Frolic Presents: ‘That Festive Feeling’ Chapter 1 by Talia Hibbert

Frolic Presents: ‘That Festive Feeling’ Chapter One By Talia Hibbert

By Talia Hibbert

[Note From Frolic: We are so excited to announce our Festive Four Stories! Every week in December we will have a new short holiday story from 4 of your favorite authors. This week we have the amazing Talia Hibbert. Take it away Talia!]

[CW: Story Contains Explicit Sexual Content]

Chapter One

“You again, huh?”

Reagan Thompson bit her lip on a smile, warmth blooming in her chest. “That’s right. Me again.”

“Thought I told you to stay out of my place, Trouble?” Daniel Palmer winked from behind the long, mahogany counter. That counter made this place look like a bar—but Palmer’s was a cozy cafe, with jars of coffee beans and flavoured tea on display like fine liquor. It was December, so tinsel and fake snow had been added to the mix, but Reagan barely noticed the festive cheer. Daniel tended to claim all of her attention.

He grinned. His gaze was soft like melted chocolate, but the rest of him was hard: strong jaw, sharp features, midnight hair cut brutally short. She briefly checked out his broad shoulders and solid chest, because it had been a long week and she deserved a treat. Then she looked away and said, “But annoying you is my Friday entertainment. I left the office early and everything.”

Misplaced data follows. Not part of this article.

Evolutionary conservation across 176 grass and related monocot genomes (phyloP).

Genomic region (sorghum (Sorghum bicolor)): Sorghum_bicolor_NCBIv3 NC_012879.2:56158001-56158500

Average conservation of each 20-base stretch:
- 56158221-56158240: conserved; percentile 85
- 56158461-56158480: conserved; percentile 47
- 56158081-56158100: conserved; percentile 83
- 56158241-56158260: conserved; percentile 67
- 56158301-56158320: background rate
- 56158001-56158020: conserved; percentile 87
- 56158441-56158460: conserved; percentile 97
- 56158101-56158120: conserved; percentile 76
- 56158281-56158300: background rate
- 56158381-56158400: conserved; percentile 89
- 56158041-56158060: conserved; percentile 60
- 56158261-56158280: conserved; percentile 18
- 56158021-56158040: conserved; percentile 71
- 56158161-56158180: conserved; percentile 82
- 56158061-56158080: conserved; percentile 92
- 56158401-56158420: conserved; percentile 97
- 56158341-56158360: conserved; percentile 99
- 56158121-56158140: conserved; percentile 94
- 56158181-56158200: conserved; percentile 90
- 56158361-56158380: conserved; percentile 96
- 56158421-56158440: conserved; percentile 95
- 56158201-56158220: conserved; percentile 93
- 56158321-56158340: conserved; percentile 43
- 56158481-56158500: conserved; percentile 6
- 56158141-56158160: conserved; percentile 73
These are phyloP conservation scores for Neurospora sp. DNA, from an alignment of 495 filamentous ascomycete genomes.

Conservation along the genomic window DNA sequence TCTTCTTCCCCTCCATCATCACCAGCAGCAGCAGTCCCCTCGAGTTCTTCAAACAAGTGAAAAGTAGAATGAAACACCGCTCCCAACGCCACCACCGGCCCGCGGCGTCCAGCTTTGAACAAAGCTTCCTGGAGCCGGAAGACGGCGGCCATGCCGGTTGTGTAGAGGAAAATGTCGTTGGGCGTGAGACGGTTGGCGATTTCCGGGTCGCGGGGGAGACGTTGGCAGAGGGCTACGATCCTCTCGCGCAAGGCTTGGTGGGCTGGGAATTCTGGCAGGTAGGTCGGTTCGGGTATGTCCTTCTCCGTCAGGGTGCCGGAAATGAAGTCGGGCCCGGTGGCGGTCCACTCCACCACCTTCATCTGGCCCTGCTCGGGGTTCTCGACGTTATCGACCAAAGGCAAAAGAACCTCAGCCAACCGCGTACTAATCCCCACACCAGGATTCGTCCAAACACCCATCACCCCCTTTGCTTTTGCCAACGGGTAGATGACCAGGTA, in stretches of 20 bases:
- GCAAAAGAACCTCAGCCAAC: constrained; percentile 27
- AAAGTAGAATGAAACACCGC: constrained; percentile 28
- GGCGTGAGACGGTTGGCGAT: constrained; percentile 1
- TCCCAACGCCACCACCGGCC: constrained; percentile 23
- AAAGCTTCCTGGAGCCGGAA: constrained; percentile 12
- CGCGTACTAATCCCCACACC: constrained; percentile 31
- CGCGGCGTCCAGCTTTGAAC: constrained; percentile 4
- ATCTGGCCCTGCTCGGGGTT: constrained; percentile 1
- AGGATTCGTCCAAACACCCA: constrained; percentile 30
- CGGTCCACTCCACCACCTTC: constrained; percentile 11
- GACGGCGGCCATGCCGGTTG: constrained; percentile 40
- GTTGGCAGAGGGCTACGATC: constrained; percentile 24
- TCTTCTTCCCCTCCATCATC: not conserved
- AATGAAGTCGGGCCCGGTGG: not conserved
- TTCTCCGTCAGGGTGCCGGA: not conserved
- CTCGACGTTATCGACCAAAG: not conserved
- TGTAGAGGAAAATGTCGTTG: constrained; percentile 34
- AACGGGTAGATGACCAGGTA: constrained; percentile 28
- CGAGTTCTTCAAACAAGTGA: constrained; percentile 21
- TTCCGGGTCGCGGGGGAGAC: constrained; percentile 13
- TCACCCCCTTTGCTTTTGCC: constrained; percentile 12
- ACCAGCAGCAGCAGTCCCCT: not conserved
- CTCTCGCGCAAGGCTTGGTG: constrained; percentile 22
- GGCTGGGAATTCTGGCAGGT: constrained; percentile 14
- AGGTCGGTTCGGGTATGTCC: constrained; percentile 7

His reply was so familiar she almost chanted it with him. “6:30 ain’t early, sweetheart. You and me need to have a little chat about work-life balance.”

“Says the man who serves coffee at his own café.”

“I clock forty hours a week. I bet you hit sixty.” He was absolutely right and she had no comeback. He rolled his eyes at her silence and sighed grudgingly. “I suppose you can stay, if you must.”

“You’re a doll.” She settled onto a stool and pulled her laptop from its bag.

“Are you tired?”

“I’m ruined. Make it a triple.”

“Reagan.” He arched a brow.

“Daniel.” She arched two.

“Fine. But Jesus, woman, stop working. Honestly, I could throw that computer out of the window.”

“Threats, Daniel? I’m very disappointed in you.”

“You’d understand my destructive impulses if you heard my gritty backstory.” He turned away towards the coffee machine.

“Would that be the part with the loving, supportive parents, the idyllic family home, or the charmed teenage existence of a small-town sports star?”

He threw her a look over his shoulder as he set about pouring espresso and heating milk. The sound of high-pressure steam from the coffee machine swallowed the café’s cheery Christmas music. God, this place made her feel like a Grinch.

“I know, I know,” Daniel said. “It seems like I had a great start in life. But I grew up next-door to this girl… God, she was a pain in the arse. Thought I lost her when I moved to the city. But twenty years later, she walked into my shop. Claims she didn’t know it was mine. You believe that?” He shook his head as if aggrieved. She tried not to giggle. Mature professional women did not giggle. At least, not in public.

She watched him combine foaming milk, steaming arabica, and syrup into a mug. He wasn’t making a cappuccino or a hot chocolate, but he put sprinkles on top and a marshmallow on a saucer for her, because he was the perfect man.